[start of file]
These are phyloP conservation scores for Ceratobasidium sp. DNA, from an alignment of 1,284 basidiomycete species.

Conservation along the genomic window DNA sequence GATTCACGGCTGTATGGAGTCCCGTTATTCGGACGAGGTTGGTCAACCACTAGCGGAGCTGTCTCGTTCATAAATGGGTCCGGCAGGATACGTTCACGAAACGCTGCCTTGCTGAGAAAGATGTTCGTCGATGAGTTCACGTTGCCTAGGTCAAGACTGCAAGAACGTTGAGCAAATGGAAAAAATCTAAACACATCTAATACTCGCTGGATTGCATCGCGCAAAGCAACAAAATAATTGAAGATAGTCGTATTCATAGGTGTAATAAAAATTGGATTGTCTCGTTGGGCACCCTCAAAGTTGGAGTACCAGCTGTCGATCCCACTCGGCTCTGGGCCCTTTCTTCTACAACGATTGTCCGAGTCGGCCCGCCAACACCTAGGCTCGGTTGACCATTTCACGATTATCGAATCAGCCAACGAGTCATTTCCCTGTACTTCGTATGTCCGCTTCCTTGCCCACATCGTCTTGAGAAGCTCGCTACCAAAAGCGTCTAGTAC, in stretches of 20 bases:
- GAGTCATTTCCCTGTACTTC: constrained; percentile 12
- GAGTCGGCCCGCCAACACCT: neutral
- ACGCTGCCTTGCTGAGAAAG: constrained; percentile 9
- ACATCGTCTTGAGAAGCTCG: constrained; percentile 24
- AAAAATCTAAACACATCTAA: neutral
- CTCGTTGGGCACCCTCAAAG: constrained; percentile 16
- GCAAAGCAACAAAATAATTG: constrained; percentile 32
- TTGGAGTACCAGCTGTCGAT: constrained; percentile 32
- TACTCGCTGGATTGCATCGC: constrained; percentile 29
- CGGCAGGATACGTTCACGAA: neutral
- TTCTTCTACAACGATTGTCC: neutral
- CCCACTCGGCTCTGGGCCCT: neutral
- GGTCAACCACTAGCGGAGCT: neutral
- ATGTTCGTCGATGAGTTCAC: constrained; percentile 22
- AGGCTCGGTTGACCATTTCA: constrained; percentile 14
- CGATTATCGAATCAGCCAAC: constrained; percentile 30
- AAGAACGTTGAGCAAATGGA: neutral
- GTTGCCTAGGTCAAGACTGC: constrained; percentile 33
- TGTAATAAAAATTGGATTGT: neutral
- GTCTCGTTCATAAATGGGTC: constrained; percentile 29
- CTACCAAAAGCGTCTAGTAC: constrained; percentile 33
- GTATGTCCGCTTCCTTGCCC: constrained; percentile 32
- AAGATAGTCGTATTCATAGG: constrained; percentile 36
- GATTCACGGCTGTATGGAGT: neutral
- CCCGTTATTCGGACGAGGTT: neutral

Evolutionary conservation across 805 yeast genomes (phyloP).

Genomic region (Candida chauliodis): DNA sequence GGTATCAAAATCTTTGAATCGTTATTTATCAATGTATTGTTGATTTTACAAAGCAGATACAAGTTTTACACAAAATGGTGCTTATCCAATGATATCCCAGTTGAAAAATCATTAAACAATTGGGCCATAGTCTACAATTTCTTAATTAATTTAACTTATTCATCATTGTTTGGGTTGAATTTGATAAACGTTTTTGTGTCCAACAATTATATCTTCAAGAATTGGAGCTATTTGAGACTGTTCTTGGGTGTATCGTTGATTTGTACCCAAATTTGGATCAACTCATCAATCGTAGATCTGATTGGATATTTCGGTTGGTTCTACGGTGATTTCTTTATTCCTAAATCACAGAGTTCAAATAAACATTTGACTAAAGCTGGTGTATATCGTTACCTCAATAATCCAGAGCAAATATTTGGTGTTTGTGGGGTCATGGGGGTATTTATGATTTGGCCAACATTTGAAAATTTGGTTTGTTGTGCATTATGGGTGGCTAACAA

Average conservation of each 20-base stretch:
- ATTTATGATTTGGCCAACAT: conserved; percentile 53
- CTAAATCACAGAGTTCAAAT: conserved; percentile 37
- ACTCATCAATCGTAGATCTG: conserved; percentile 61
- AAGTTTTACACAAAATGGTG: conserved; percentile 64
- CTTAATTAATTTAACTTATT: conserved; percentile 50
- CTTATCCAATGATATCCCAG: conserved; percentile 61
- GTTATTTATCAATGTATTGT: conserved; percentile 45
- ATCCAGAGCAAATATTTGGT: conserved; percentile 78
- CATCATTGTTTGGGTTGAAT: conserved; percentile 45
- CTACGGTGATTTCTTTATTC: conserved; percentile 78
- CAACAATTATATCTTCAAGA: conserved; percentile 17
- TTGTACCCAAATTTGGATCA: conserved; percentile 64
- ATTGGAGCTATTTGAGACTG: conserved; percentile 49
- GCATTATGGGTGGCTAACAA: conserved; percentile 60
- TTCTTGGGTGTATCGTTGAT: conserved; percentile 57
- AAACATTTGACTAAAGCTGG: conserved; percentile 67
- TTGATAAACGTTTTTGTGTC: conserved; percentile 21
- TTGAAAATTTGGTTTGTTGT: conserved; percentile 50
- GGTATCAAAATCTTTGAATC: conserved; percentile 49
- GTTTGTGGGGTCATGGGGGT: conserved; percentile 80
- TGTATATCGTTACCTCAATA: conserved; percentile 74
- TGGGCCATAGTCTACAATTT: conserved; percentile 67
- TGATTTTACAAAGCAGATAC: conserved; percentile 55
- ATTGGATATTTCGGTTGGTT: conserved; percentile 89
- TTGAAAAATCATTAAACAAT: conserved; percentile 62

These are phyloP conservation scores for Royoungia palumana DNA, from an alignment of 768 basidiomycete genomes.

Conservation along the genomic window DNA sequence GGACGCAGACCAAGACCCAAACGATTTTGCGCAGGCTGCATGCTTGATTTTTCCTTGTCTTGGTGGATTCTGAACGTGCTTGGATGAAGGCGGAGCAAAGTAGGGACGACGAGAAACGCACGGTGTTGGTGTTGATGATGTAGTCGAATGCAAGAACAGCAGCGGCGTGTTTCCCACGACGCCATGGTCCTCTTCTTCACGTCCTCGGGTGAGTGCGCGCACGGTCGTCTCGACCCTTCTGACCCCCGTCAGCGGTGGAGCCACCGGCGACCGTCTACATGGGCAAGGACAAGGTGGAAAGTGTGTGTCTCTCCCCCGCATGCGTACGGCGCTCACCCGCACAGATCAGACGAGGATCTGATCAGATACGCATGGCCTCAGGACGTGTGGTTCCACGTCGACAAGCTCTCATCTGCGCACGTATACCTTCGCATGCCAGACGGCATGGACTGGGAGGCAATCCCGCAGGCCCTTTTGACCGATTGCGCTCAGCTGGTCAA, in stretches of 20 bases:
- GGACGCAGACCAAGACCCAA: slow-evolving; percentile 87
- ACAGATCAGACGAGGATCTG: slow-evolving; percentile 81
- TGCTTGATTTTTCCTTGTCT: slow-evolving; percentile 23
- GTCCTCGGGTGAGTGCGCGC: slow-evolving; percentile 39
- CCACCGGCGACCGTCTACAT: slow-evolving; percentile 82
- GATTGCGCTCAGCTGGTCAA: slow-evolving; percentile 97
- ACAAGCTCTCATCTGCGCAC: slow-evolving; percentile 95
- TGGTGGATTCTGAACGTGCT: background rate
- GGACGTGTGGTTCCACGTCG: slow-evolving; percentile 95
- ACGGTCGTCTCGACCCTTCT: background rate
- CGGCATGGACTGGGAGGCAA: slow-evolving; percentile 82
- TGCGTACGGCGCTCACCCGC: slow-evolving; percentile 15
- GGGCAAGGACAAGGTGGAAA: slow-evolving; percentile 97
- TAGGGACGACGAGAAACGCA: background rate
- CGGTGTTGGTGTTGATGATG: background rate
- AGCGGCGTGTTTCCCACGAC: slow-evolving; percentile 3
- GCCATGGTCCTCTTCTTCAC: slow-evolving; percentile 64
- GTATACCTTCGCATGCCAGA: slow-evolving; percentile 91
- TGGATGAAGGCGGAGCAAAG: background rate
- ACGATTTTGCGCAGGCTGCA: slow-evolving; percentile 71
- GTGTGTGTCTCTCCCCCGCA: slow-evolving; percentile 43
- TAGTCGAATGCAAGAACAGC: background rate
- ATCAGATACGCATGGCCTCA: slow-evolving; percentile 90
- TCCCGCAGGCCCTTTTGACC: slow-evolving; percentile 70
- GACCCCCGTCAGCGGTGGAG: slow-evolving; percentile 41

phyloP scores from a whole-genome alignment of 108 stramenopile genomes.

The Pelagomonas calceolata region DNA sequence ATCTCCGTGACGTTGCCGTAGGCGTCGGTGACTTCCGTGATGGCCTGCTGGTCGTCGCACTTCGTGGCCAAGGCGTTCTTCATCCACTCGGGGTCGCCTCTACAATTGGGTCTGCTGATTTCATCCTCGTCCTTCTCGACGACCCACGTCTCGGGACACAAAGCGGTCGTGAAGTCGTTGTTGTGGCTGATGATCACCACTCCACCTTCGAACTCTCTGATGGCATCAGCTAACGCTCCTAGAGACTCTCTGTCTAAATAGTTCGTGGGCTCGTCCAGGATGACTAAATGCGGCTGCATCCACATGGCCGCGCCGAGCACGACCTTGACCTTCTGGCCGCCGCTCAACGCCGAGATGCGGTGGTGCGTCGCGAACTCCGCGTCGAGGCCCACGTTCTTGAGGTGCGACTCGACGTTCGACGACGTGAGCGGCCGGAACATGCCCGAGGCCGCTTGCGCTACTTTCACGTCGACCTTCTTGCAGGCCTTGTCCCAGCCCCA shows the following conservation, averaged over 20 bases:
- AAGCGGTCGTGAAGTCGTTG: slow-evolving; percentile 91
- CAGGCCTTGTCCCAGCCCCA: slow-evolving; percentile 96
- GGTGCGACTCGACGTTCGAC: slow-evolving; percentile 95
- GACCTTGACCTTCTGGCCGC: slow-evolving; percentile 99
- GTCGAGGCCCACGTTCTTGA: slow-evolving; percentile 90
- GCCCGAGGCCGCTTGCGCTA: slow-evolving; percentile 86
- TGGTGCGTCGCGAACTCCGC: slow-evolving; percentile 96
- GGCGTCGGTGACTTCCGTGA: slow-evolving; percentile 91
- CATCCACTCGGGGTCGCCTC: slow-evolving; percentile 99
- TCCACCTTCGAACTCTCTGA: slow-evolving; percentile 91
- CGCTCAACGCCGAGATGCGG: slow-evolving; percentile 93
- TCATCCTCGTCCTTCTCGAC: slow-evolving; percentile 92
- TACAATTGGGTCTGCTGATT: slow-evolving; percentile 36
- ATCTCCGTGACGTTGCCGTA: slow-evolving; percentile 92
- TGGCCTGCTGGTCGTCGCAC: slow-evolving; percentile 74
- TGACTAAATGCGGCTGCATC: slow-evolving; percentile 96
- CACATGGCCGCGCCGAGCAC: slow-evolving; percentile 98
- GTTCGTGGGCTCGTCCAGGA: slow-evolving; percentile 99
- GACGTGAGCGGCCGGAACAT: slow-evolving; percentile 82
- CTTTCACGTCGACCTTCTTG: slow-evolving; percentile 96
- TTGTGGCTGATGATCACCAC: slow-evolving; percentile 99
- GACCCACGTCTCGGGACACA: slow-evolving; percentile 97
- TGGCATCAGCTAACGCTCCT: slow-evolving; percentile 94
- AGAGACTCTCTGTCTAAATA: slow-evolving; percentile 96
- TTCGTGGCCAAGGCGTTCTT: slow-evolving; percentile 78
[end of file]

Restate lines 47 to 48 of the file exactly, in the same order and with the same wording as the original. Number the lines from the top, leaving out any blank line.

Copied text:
- TTGATAAACGTTTTTGTGTC: conserved; percentile 21
- TTGAAAATTTGGTTTGTTGT: conserved; percentile 50